...it’s how to you say it.
Sometimes a phrase becomes a cliché because it’s damn true. This is one of those times.
For example: cursing.
My ma-in-law recently determined that she’s been knitting wrong for years. (How a person can knit “wrong” is beyond me – if it holds itself together without duct tape and hot glue then there shouldn’t be a problem). She said that if she’d looked up a demonstration on Youtube sooner, she’d have saved herself a lot of cursing.
My first thought: why would you want to save yourself the opportunity to curse? I told her cursing was therapeutic – good for the soul. She said that her soul must be in great shape at the moment.
It doesn't matter anyway. Cursing is less about what you say, and more about how you say it. Like, if I yelled “GRUBBY REPUGNANT MONKEY!” that could be just as effective as screeching the F-word at the top of my lungs. It doesn’t really matter what the words are – it’s the outburst (or in some cases, the under-the-breath mumble) that relieves the internal tension.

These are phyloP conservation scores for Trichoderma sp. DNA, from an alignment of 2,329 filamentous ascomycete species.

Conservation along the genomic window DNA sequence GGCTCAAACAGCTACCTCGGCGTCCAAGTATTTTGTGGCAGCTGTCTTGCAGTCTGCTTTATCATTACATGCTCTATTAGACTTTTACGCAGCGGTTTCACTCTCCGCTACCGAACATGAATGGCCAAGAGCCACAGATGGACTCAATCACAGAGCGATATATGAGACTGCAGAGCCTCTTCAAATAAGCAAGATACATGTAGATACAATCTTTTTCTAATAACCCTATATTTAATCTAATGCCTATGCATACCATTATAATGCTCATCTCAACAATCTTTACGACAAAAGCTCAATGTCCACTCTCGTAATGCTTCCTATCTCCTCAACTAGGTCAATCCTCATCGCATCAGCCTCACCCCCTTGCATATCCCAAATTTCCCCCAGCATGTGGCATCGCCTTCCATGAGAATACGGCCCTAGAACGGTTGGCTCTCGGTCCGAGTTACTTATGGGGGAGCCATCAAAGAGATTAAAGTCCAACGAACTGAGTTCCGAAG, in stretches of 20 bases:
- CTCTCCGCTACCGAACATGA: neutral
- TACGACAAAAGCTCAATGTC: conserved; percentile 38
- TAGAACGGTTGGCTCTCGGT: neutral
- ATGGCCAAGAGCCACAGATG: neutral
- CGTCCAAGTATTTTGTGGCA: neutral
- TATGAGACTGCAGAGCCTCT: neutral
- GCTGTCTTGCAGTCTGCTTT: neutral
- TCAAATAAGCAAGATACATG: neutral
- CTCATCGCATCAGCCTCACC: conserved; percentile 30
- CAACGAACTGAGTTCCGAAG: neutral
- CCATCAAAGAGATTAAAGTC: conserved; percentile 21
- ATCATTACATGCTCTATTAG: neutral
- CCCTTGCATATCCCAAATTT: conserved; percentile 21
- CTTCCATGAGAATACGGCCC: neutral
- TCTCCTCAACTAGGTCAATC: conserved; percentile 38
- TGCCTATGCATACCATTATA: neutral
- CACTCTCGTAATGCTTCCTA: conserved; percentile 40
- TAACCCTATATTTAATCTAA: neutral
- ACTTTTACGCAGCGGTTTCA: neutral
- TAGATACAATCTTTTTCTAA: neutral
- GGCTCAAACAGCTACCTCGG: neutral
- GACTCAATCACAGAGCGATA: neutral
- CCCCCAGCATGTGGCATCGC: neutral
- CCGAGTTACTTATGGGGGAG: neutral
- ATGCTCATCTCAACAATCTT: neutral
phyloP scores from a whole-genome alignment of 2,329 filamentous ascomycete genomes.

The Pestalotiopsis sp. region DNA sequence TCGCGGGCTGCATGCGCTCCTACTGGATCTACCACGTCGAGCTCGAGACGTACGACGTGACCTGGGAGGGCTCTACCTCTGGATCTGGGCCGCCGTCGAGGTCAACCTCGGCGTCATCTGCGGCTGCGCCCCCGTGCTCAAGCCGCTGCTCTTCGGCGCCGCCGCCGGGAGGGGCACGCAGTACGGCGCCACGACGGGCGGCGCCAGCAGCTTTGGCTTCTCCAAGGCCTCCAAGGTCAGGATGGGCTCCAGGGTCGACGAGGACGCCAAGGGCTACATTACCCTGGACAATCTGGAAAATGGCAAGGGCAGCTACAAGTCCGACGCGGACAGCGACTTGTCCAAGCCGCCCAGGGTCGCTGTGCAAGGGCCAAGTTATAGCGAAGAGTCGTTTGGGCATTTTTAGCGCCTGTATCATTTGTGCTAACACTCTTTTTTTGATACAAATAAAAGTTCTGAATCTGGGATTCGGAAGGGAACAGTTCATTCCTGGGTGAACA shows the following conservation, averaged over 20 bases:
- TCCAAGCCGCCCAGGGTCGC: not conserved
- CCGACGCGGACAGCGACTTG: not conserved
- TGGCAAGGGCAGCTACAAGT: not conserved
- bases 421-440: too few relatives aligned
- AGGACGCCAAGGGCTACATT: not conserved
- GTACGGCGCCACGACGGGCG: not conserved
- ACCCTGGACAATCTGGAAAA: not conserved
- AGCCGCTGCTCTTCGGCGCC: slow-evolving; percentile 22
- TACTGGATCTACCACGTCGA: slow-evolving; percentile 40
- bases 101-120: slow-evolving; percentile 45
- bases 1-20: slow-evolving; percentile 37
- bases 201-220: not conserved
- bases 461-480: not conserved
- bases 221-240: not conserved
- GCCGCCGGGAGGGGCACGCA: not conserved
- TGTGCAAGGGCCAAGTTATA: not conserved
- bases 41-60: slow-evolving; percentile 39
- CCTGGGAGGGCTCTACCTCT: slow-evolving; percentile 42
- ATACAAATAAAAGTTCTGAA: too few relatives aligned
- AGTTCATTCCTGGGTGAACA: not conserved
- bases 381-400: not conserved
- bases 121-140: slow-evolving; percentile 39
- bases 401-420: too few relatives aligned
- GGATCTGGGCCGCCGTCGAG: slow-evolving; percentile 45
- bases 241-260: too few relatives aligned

Another example: emphasis.
My husband has this way of putting emphasis on the right words, on the right syllables, to get a totally different message across. The other night he said: “If you’re going to park your car in the driveway, can you please make sure you move it in the morning so I can get in the garage?”
Except that isn’t how he said it…
“If you're going to park in the driveway at night, can you pleeeaaassse make sure you move your car in the morning so I can get in the garage?”
When I smiled back at him, I made our ‘you’re being yippy’ hand symbol (clapping my thumb and fingers together like a bird beak). To which he replied: “But I asked so nicely!”.
Bull shit. He didn’t ask nicely. He asked yippily, making excellent use of his emphasis trick.
Later, he used his dirty little trick again. He was pointing out why his newest cheap guitar is not as good as his fancy-dancey expensive guitar, even though he seems to like the sound of the cheap one better. He said: “It’s just a campfire guitar. And, it’s ugly.”
But that’s not how he said it…
“It’s just a campfire guitar. And it’s Uhg-ly.” He put pressure on “ugly”, emphasizing that even though the sound is ok, he’s disgusted by the colour – which, in his opinion, makes it the perfect ‘campfire’ guitar. He uses this one a lot. He can’t just say he thinks something is unattractive. He has to say uHG-ly. Really grunting into it. Uhg! Uhg-ly. Oh, that’s so Uhg-ly!
Let's be honest. My husband is SO not the only one who does this. You know you do it too. And so do I. The fact is, it’s all just in our tone. Our words don’t really matter - it’s what we mean by them that counts.